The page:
‘Submission’ to Islam: Critics Slam Cover-Up of Rome's Nude Statues for Iran's President

By Patrick Goodenough | January 27, 2016 | 4:11 AM EST

Nude statues at Rome's Capitoline Museums were covered with large white boxes ahead of Iranian President Hasan Rouhani's visit on Monday, January 25, 2016. (Giuseppe Lami/ANSA via AP)

(CNSNews.com) – Italian opposition politicians have lashed out at a decision to cover up classical statues ahead of a visit by Iranian President Hasan Rouhani to a world-famous Roman museum, for fear of offending his Muslim sensibilities.

Nude statues among the historical collections at the Capitoline Museums were hidden behind large white panels when Rouhani visited on Monday for a meeting with Prime Minister Matteo] Renzi. The museum said the prime minister’s office requested the cover-up.

Italian media also reported that no wine was served during an official dinner for Rouhani.

“The level of cultural subordination of Renzi and the left has exceeded all limits of decency,” declared right-wing politician Giorgia Meloni, who served as Youth Minister in a previous Silvio Berlusconi cabinet.

Writing on her Facebook account, she wondered what Italy could expect next – the covering of St. Peter’s Basilica “with a huge box” when the emir of Qatar visits next week?

Rouhani’s European tour, his first since the lifting of sanctions under the nuclear deal, promises to open up billions of dollars in business deals, including a major order for Airbus aircraft. At a ceremony held in the Capitoline Museums on Monday, Rouhani and Renzi oversaw the signing of contracts worth up to $18.3 billion.

“Renzi was clearly keen to avoid offending his new business partner,” the Italian news site The Local commented of the statue cover-up.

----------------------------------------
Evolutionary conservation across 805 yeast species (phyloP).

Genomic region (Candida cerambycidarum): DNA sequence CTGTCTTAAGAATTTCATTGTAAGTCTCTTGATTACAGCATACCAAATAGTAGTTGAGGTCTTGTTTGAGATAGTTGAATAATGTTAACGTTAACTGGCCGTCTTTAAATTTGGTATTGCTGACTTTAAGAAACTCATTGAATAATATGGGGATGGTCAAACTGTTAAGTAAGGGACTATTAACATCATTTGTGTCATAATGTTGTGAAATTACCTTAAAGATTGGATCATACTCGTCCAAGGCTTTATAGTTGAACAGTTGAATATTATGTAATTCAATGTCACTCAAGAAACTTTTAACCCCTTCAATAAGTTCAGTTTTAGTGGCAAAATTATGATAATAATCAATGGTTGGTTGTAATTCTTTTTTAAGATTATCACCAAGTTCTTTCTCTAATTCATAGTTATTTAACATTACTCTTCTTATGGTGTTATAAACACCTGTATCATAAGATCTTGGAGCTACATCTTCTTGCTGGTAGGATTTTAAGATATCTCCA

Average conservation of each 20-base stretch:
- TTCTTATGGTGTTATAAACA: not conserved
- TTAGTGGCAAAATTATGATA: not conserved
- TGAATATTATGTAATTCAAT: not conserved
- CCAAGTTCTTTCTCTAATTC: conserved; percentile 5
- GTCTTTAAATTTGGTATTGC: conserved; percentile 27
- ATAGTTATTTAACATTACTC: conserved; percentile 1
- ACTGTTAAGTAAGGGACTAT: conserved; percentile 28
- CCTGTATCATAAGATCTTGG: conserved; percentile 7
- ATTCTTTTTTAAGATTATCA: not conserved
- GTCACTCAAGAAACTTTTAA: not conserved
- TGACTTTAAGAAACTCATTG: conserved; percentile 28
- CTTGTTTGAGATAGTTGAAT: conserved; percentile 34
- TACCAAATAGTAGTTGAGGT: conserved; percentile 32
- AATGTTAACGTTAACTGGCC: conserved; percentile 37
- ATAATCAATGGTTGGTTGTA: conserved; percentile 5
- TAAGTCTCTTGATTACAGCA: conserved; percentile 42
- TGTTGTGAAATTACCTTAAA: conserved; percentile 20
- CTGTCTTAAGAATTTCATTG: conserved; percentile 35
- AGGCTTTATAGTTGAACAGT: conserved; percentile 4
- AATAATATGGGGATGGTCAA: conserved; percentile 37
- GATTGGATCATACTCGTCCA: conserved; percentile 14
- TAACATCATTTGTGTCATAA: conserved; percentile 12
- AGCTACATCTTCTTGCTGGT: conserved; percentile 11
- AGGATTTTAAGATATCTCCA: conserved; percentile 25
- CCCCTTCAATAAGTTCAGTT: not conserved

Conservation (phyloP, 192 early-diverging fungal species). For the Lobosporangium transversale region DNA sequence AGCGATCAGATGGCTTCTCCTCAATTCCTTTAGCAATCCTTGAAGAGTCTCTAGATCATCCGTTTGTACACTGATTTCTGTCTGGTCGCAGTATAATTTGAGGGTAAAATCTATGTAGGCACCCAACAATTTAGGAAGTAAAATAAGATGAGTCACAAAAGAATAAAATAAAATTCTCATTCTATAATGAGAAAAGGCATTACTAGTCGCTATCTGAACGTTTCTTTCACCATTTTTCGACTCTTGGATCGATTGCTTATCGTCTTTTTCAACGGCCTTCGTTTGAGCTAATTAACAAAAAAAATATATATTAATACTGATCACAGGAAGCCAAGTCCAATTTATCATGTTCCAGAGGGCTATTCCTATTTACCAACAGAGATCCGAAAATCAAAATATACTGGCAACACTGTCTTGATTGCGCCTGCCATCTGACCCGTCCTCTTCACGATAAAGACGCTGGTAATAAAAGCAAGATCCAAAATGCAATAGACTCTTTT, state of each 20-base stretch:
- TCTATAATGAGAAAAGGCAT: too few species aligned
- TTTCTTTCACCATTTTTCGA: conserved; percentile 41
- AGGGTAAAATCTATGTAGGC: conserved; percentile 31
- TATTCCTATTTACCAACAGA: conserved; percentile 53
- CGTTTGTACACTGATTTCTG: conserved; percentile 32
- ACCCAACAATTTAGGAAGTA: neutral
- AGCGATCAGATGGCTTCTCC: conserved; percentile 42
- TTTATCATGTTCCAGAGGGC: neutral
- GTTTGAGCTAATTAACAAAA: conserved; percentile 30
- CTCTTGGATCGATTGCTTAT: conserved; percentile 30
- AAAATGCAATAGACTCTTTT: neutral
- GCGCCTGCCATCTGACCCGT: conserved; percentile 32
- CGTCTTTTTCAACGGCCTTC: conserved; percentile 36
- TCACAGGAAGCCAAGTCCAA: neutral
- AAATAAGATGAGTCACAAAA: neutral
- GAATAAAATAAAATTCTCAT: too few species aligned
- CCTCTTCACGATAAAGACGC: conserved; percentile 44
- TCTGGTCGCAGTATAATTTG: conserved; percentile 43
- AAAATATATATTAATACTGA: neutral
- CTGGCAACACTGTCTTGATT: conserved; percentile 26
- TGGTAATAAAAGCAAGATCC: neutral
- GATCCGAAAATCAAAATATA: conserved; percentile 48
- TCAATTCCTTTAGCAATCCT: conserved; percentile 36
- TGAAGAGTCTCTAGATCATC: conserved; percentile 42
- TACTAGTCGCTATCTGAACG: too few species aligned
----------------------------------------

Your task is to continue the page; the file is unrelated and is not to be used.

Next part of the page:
The Dying Gaul, one of the historical statues at Rome's Capitoline Museums. (Photo: Musei Capitoli)

A lawmaker in Berlusconi’s Forza Italia party, Luca Squeri, described the concealing of the historical statues as “a sign of excessive zeal.”

“Respect for other cultures cannot and must not equal the negation of ours. This is not respect, it is the cancellation of differences or, worse still, submission,” the ANSA news agency quoted him as saying.

Another conservative opposition politician, Northern League leader Matteo Salvini said in a Facebook posting that covering up the statues was “crazy.”

Salvini also slammed Renzi for welcoming a man who, he said, “would like to wipe Israel from the face of the Earth.”

A Rome city councilor, Gianluca Peciola, began an online petition demanding that Renzi explain the statue cover-up decision, which he called “a disgrace and a humiliation” and said it had “compromised the principles of the secular state and national sovereignty.”

Ahead of a planned visit to Paris last November, French media reported a diplomatic spat over the Iranians’ demand for an alcohol-free, halal meal to be served at an official dinner at the presidential palace.

The reports said France refused to violate its “republican traditions” and in a face-saving gesture offered an official breakfast instead. Iran reportedly declined the offer as “too cheap” and it appeared there would be no official meal during the visit.

In the end the trip, scheduled for Nov. 17, was canceled after terrorists attacked Paris four days earlier.

Rouhani, accompanied by a large delegation of ministers and businessmen, will now visit France on Wednesday, after wrapping up his time in Italy which included a private meeting at the Vatican Tuesday with Pope Francis.


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Patrick Goodenough
Patrick Goodenough
Spencer Journalism Fellow